Home Local Sports ‘You Matter’: Local student-athletes discuss importance of mental health awareness

‘You Matter’: Local student-athletes discuss importance of mental health awareness

The Richmond softball team creates the message "#YouMatter" to spread mental health awareness. (Contributed photo)

ROCKINGHAM — Ahead of its first round playoff game a few weeks ago, the Richmond Senior High School softball team wanted to send a special message.

Using eye black, the players painted a letter or symbol on their forearms to create the message “#YouMatter.”

Two simple words, they formed a powerful message and sent encouragement to anyone who may have needed it.

May was mental health awareness month, recognized by the National Alliance for Mental Health, among other major institutions across the country.

Wanting to help raise awareness, the Lady Raiders made the gesture in hopes of reaching out to others.

Discussions and advocacy for mental health awareness concerning athletes in the United States surged in recent months following a series of college student-athlete suicides that drew national headlines.

Ryelan Lyerly, a sophomore multi-sport athlete at Richmond said a lot of the negative news resonated with her. 

Through a conversation with her mother, Kim Lyerly, and experiences coping with her own mental health, Lyerly was inspired to help raise awareness.

“We sat down after practice and talked about seeing so many posts about mental health and we wanted to try and help any way we could,” Lyerly explained. “The idea came to us and the whole team was on board.

“Our thought was that if others saw us united about mental health, it could make a difference to someone. You never know that maybe just one small thing could matter a lot to one person.”

Raising Awareness: “It’s okay not to be okay.”

On the softball field, Macy Steen is known for her big smile and even bigger personality.

The junior catcher’s voice was one of the strongest in supporting the #YouMatter message and advocating for mental health awareness.

“What drives me is what I’ve seen in the media and how my own friends and myself have struggled with mental health,” Steen said. “As student-athletes, we can beat ourselves up so much about a sport. When you don’t talk to anyone, it can eat you alive.

“I encourage everyone to reach out to a friend, family member, teacher or coach. It’s important to know it’s okay not to be okay. I want people to know they have a voice and they’re not weak for using that voice.”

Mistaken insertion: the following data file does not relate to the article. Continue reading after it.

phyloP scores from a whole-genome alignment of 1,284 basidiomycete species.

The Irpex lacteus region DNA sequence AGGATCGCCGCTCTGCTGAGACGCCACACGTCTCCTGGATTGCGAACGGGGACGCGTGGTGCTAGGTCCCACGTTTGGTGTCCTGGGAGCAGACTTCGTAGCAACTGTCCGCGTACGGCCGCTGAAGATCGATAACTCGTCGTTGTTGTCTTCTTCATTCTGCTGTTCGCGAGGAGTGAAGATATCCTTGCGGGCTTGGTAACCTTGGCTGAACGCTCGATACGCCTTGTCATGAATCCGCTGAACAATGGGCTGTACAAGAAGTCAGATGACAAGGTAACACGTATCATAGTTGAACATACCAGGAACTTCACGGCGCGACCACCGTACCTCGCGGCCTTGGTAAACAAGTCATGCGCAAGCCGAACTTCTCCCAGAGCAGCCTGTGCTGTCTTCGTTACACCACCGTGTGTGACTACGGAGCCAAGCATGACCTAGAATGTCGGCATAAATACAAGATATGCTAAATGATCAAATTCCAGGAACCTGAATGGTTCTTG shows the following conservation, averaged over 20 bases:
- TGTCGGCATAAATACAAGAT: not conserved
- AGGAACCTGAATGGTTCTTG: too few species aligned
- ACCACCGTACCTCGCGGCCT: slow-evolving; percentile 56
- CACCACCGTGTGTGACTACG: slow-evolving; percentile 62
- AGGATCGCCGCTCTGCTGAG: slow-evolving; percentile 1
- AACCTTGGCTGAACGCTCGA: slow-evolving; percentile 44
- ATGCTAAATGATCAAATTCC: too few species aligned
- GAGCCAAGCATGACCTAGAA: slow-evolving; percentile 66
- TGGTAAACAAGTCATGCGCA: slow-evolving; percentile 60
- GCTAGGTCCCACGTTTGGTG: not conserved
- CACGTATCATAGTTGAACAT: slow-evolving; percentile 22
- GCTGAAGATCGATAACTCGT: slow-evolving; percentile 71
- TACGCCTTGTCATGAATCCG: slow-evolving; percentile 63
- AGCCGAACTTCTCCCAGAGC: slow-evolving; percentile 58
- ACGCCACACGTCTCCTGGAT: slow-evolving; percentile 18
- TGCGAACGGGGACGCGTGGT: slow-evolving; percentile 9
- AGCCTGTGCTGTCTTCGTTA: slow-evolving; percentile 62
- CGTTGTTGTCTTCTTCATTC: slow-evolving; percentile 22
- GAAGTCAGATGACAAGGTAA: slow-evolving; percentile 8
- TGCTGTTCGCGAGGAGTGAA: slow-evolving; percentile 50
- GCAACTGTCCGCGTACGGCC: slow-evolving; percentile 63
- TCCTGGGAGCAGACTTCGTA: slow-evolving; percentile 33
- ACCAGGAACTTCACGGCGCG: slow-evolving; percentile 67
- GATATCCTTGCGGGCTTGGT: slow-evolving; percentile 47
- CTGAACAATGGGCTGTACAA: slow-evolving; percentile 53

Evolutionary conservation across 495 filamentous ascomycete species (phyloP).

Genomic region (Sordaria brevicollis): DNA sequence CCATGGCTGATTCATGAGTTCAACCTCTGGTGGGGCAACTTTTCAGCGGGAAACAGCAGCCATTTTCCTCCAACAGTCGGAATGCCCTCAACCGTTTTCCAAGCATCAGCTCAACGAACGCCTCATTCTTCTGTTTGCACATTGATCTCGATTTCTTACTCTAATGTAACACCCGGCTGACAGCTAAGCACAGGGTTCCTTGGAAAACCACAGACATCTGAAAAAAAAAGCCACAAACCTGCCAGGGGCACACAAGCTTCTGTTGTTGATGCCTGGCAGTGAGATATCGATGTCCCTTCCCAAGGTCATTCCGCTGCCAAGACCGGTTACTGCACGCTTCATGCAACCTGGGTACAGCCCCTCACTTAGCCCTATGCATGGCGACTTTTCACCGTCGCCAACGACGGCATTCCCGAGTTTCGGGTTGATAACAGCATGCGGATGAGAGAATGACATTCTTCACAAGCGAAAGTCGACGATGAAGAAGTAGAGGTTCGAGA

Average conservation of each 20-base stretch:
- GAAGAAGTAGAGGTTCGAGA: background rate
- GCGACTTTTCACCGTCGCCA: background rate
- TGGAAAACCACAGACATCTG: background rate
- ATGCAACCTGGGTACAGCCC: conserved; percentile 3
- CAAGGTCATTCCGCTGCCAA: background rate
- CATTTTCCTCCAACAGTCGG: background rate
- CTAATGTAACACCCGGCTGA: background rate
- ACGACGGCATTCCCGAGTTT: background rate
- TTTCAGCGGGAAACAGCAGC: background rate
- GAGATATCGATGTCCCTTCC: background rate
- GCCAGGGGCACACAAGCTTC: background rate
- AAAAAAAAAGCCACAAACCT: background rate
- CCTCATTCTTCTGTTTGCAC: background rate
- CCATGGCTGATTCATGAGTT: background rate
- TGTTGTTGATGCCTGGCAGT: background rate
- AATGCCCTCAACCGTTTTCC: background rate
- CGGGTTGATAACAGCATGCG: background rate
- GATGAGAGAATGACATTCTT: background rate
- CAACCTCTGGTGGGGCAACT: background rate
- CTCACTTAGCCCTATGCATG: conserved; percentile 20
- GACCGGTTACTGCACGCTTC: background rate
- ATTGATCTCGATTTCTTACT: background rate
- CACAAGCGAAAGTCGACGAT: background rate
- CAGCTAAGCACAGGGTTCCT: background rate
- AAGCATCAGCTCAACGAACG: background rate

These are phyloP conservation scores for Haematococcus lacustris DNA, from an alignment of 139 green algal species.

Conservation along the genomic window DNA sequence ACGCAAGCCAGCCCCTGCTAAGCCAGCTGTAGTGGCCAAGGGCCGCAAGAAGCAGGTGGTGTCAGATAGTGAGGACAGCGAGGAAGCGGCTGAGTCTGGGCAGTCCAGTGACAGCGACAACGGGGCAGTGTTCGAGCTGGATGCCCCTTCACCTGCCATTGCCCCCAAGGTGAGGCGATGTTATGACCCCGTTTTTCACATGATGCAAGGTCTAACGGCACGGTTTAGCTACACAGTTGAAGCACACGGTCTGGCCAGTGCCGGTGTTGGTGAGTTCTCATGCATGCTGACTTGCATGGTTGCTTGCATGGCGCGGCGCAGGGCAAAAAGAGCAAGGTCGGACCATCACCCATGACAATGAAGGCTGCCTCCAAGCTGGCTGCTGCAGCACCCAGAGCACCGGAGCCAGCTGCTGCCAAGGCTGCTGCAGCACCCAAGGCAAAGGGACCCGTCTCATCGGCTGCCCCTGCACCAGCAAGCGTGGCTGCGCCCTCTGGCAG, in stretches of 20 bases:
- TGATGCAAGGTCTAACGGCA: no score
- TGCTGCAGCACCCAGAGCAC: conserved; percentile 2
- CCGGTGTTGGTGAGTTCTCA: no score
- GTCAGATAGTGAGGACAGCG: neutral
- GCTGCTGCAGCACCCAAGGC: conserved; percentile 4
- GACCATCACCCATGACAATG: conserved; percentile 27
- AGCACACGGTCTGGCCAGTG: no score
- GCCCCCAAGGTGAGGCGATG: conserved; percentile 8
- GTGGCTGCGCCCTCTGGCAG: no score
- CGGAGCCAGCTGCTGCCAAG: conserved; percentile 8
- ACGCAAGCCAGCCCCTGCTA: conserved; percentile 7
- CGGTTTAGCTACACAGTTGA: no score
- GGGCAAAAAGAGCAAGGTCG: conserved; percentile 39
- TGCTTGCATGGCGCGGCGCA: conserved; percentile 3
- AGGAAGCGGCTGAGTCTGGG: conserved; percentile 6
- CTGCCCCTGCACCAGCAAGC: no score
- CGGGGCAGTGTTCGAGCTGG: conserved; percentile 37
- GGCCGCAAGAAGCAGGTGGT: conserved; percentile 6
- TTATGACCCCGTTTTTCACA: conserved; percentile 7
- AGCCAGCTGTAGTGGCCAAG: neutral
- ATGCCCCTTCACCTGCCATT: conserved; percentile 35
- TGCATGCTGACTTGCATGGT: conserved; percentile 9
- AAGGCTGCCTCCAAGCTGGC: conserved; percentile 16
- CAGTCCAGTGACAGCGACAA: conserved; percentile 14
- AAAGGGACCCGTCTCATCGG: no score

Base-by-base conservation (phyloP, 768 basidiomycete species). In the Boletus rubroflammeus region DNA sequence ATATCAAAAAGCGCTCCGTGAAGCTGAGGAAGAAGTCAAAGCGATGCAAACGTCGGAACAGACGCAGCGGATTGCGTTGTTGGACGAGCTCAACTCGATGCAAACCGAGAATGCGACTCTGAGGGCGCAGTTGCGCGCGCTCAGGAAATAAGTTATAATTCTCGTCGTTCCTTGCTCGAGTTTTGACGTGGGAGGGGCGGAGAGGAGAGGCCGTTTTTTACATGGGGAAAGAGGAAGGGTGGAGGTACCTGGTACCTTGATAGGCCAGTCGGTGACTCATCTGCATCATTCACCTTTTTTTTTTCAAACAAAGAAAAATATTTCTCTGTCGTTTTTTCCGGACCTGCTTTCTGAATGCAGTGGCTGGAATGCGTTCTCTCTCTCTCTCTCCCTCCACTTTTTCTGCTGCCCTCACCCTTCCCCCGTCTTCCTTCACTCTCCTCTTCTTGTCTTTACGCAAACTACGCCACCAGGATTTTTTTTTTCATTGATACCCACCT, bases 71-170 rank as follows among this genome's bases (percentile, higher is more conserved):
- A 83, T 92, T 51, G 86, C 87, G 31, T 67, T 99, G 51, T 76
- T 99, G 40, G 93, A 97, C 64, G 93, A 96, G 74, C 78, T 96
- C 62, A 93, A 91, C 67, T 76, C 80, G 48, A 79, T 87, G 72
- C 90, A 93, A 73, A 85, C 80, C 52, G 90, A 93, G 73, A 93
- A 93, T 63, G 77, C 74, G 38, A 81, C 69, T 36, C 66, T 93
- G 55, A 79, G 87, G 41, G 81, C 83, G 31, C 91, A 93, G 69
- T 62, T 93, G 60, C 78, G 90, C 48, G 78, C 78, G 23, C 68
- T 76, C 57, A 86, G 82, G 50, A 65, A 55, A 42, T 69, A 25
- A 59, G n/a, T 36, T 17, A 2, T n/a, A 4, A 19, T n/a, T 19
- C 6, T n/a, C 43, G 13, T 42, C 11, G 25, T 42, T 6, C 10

In seventh grade, Steen said that’s when she first experienced being bullied. That made her aware of the reality that not every day will be a good day, but things can always get better.

A dual-enrollment student, Steen said “grades are a huge stress” while trying to balance sports. Along with the possibility of going through a softball slump, Steen decided she was going to always put her mental health first.

“I’ve learned not to sacrifice my mental health for sports or grades,” Steen explained. “It’s important to keep the conversation going because even if you’re not dealing with something at the moment, you want to know you can go to others if you need it.

“Mental health is something we all deal with our whole lives and it can be good or bad. It’s better to have an awkward conversation with someone who cares than leave questions unanswered.”

Ryelan Lyerly (left) and Macy Steen (right) have both been vocal in supporting mental health awareness. (Contributed photo)

The Atmosphere of Sports: “It’s better to embrace the positivity”

During her two years at Richmond, Lyerly has played volleyball, basketball and softball. Her year-round hustle brings her a lot of joy, but it can be physically and mentally taxing.

One thing she makes sure of is being surrounded by a positive atmosphere, putting an emphasis on working hard, but also having fun in the process.

“Sports are meant to be fun and give you a chance to learn,” Lyerly noted. “The last thing I want sports to become is a job. They give us a get-away place from everything going on in the world.

“All of us fell in love with sports at an early age and it’s had a major positive impact on our lives. It’s important that we embrace those moments with each other.”

When she was in sixth grade, Lyerly struggled with her mental health for the first time. She “sought help and grew from it,” which has allowed her to better face new challenges.

Lyerly used those experiences as motivation to set the bar high and try to be an exemplary student-athlete.